Kick It Up With Cardio Exercise
Before you jump on that Stairmaster or start pounding the pavement, make sure you have a cardio exercise plan that will give you the most bang for your muscle burn.
Whether it's pounding the pavement, logging miles on the bike,
or climbing those stairs that seem to go nowhere, it's all about cardio
exercise. But other than a sweaty t-shirt, what do you have to show for your
workout? A slimmer stomach? Killer quads? Are you exercising for the right
amount of time to reap the full health benefits of cardiovascular fitness, or
Exercise experts, including fitness maven Denise Austin, answer
cardio questions for WebMD, so you can make the most of your muscle burn.
Cardio Exercise: The Heart of the Matter
"Cardiovascular exercise is any type of exercise that
increases the work of the heart and lungs," says Tommy Boone, PhD, a
founding member of the American Society of Exercise Physiologists.
"Walking, jogging, and running are common forms of cardiovascular, or
From running and walking, to swimming, elliptical
cross-training, biking, Stairmaster, and rowing -- to name a few -- the
physical benefits of cardio exercise abound, explains says Len Kravitz, PhD,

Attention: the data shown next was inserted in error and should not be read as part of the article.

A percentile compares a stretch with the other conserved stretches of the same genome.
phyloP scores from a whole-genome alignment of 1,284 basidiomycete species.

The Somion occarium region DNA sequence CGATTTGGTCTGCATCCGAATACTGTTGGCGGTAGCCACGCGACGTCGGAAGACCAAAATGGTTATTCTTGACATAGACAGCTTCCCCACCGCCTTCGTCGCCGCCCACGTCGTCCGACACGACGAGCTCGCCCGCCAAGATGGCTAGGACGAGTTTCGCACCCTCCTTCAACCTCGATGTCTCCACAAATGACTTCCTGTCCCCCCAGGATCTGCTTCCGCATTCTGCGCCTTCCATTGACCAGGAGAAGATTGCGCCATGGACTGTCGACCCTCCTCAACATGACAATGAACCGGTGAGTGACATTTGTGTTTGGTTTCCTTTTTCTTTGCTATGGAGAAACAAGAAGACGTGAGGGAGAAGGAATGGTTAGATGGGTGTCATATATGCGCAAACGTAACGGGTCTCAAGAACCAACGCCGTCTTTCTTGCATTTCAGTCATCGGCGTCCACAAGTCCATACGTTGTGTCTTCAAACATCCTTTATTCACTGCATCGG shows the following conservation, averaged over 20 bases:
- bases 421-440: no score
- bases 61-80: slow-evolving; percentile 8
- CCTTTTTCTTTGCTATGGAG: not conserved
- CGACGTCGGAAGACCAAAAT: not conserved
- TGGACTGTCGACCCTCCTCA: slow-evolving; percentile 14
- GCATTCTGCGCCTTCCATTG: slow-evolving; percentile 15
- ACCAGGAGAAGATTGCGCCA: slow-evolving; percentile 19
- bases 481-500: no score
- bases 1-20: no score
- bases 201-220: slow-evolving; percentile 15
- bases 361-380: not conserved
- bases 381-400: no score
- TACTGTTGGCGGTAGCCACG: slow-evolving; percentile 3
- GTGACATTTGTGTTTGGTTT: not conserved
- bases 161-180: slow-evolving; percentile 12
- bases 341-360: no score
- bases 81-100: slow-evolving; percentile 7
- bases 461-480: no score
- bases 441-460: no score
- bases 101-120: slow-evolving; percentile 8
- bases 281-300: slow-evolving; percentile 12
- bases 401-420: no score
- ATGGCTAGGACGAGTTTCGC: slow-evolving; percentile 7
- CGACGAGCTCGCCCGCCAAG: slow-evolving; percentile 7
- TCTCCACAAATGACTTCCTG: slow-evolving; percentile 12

senior exercise physiologist for IDEA Health and Fitness Association. They
- Reduced risk of heart
- Improved blood cholesterol and triglyceride levels
- Improved heart function
- Reduced risk of osteoporosis
- Improved muscle mass
"The American College of Sports Medicine and the CDC
recommend, for health, that adults should accumulate 30 minutes of
moderate-intensity physical activity on most days of the week," says
Kravitz, who is also a coordinator of exercise science at the University of New
Mexico. "And to improve cardiovascular endurance, they recommend 20 to 60
minutes on three to five days per week."
Now that you know the benefits of cardio exercise, where should
your heart-pumping fitness plan begin?
Getting Into the Zone
To help you make the most of your cardio exercise workout --
help your heart, increase muscle, and lose fat -- Denise Austin, fitness
expert, author of seven books, including Shrink Your Female Fat Zones,
and star of 50 fitness videos, gives WebMD some tips.
"To reap all the benefits of a cardio workout, you should
sustain your workout for 20 minutes or more -- I do 30 minutes myself -- on a
schedule of about three to four times per week," says Austin.
Not only that, but you need to get in the zone, which
calculates into burning calories and fat.
"The best way to find out if you are burning fat is to take
your pulse halfway into your cardio workout for six seconds, then add a zero to
that number," Austin tells WebMD.
This number is your heart rate per minute.
Next, calculate your zone.
"Take the number 220, then minus your age, then calculate
70% of that number for your target beats per minute," says Austin, and
that's your zone. "If your heart rate halfway through your workout is over
that 70% mark take it down a level, and if under, pick up the pace."
Not a math wiz? There are easier ways to figure it out.
"Another great way to find out your zone is to get a pulse
monitor, which takes the math out of it," says Austin. "Or very simply,
take the talk test: while you are doing aerobics, talk a sentence. If you are
too winded to finish the sentence, you are overdoing it, or if it's too easy to
say, kick it up a notch!"